Yes, remapping software will do this. I agree with flabdablet's suggestion of AutoHotkey -- it will allow you to set up a hotkey/shortcut or remap a key to output the degree symbol. It has a lot of other features listed on the page that may be way more than what you want, but be sure to check the quick-start tutorial.

There's also HoeKey which is even tinier but still powerful and also allows custom hotkeys/remapping. (I think both HoeKey and AutoHotkey are useful, but found it easier to start with HoeKey -- YMMV.)

Both are free. With either, you'll need to edit a file using a text editor and add a command to create your keyboard hotkey/shortcut or to remap a key. You'll probably also want to delete some of the pre-configured hotkeys.

I just tested the following hotkey examples on Vista (sorry, no Win 7 machine handy) and they both worked fine:

In AutoHotkey, this example will create a hotkey so that typing Ctrl-Alt-d creates the ° degree symbol (i.e. it is a shortcut for Alt-0176):
^!d::
Send {Alt Down}{Numpad0}{Numpad1}{Numpad7}{Numpad6}{Alt Up}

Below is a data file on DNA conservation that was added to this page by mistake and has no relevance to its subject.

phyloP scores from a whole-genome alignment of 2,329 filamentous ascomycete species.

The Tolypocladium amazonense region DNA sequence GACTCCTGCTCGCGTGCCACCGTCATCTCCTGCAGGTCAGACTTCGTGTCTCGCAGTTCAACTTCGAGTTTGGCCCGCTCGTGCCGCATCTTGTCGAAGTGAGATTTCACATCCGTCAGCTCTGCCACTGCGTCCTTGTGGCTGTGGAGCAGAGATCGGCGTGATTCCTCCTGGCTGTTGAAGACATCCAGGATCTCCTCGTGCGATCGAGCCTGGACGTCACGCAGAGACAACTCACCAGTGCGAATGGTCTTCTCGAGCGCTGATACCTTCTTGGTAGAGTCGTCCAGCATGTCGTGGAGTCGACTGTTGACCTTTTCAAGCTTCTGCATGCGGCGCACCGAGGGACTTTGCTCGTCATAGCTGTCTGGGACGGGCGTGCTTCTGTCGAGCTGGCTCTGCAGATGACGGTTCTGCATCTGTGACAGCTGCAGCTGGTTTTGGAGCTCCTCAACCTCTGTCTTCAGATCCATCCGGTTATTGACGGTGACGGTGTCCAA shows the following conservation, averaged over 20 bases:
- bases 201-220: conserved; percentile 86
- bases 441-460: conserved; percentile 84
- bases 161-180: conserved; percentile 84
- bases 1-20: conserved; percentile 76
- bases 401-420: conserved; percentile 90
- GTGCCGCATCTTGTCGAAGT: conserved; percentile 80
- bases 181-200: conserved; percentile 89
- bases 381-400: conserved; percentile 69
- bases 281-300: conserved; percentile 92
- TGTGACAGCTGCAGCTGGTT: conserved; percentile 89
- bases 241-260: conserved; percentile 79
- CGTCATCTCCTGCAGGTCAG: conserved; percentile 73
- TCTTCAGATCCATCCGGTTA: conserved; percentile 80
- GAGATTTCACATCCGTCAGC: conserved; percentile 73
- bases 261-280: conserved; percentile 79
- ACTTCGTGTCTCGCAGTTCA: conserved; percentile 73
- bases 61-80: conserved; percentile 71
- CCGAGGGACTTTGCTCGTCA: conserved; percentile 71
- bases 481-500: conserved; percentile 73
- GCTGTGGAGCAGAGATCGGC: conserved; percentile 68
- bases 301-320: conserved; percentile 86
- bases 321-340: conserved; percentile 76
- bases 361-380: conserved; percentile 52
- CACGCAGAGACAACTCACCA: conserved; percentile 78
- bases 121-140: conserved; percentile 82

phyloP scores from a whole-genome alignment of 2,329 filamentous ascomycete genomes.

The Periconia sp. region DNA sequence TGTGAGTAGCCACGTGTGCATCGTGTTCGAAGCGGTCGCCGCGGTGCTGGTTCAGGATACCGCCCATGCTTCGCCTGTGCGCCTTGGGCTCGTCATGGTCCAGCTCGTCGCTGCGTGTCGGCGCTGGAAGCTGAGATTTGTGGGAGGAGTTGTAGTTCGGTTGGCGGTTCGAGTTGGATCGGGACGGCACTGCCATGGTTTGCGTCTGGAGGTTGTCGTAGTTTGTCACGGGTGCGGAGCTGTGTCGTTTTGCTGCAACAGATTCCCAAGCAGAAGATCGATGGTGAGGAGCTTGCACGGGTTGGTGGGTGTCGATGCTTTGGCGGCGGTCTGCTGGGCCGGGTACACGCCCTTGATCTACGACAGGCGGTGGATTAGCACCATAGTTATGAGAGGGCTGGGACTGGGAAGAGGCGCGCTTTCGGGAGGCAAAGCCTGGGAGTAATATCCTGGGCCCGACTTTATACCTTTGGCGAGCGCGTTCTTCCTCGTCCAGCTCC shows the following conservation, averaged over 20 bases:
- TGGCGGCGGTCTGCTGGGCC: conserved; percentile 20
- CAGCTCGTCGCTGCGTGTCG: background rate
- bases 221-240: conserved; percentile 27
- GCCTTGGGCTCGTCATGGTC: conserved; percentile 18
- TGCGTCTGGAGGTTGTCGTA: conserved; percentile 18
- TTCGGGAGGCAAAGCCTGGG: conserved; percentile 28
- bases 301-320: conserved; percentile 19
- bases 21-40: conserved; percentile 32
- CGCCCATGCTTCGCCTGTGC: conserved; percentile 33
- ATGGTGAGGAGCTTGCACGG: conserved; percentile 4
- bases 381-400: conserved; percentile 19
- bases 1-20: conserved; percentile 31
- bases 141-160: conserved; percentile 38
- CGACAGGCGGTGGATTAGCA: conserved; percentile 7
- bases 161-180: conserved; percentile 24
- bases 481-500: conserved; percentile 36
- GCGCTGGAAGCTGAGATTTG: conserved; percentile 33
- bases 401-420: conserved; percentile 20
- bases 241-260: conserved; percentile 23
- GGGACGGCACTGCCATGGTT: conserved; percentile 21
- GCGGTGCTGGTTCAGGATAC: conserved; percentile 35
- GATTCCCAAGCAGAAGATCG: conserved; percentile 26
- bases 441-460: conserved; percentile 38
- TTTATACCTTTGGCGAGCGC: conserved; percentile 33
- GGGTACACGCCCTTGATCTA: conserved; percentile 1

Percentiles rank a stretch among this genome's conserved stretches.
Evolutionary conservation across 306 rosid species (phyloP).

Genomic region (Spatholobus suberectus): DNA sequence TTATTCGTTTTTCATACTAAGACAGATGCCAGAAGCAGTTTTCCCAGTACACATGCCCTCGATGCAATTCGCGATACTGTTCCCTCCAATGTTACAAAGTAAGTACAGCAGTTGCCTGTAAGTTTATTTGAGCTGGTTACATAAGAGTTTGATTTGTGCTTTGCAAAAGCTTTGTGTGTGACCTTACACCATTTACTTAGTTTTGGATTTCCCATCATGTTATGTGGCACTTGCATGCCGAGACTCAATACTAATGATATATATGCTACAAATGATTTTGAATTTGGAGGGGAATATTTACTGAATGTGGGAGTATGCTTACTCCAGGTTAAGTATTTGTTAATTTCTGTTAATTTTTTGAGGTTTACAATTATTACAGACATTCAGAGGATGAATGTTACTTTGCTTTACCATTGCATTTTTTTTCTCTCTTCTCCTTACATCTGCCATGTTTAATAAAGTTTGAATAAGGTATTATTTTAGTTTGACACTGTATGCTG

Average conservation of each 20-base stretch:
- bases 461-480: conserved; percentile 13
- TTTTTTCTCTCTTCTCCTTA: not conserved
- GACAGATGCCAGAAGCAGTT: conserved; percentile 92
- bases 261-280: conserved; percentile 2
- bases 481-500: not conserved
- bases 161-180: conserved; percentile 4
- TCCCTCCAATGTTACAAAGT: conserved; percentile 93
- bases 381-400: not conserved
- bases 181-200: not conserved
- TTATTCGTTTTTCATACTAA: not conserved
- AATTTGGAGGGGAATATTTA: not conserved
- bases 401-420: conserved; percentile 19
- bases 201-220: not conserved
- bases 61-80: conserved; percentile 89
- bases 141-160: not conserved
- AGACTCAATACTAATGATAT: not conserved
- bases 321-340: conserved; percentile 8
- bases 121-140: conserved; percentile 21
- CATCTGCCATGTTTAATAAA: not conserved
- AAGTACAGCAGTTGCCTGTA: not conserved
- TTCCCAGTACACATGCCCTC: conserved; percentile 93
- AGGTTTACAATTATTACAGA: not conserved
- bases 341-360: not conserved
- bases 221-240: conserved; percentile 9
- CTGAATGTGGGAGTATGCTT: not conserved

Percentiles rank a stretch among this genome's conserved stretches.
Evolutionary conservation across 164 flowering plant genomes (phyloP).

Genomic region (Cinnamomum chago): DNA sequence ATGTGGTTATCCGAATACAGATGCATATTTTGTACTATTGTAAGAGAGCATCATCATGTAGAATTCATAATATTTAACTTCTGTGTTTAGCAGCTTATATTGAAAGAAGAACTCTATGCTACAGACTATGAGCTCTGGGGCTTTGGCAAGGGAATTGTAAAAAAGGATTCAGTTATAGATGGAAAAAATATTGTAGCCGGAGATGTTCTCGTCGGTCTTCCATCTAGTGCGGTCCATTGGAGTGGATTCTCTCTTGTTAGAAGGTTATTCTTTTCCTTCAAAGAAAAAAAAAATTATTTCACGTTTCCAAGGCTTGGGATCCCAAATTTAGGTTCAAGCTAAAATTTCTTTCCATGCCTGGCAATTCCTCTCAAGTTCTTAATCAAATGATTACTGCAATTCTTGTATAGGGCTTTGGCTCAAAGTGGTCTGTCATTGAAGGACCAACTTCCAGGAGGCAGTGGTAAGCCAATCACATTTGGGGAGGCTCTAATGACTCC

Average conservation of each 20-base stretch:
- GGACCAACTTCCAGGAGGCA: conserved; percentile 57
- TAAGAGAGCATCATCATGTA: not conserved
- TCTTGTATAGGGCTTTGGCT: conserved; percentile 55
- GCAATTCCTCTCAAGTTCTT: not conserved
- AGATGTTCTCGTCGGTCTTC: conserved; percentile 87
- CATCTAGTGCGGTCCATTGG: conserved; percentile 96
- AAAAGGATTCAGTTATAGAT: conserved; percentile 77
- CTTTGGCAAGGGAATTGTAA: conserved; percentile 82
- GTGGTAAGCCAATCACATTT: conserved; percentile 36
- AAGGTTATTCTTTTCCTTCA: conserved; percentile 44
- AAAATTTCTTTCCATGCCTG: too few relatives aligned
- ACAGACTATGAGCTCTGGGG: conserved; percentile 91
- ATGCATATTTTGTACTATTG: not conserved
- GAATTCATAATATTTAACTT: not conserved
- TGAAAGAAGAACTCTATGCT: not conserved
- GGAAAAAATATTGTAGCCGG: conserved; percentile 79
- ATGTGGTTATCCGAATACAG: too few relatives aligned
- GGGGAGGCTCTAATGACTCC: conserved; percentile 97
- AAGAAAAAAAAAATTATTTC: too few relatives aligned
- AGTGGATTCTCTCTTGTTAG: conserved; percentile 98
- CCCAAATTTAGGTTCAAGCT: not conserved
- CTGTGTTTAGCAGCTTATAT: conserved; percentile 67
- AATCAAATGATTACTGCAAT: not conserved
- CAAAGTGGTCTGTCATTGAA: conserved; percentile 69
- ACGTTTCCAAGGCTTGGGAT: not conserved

In HoeKey, this will create the same hotkey (Ctrl-Alt-d creating the ° degree symbol):
^@d=Keys|\a\0\1\7\6\A
Obviously you can change the keyboard shortcut to fit your preferences, and/or add an additional shortcut for ° for when you're posting on the web.
posted by rangefinder 1.4 at 10:08 PM on May 17, 2011


OK, I just checked the user guide and it's really truly true - HP really truly does make a laptop without any kind of numeric keypad; one more black mark against that company in my personal Book of Nongs.

Just install AutoHotkey. You will find other uses for it too.
posted by flabdablet at 2:01 AM on May 18, 2011


Or do this ridiculous dance. Your call.
posted by flabdablet at 2:08 AM on May 18, 2011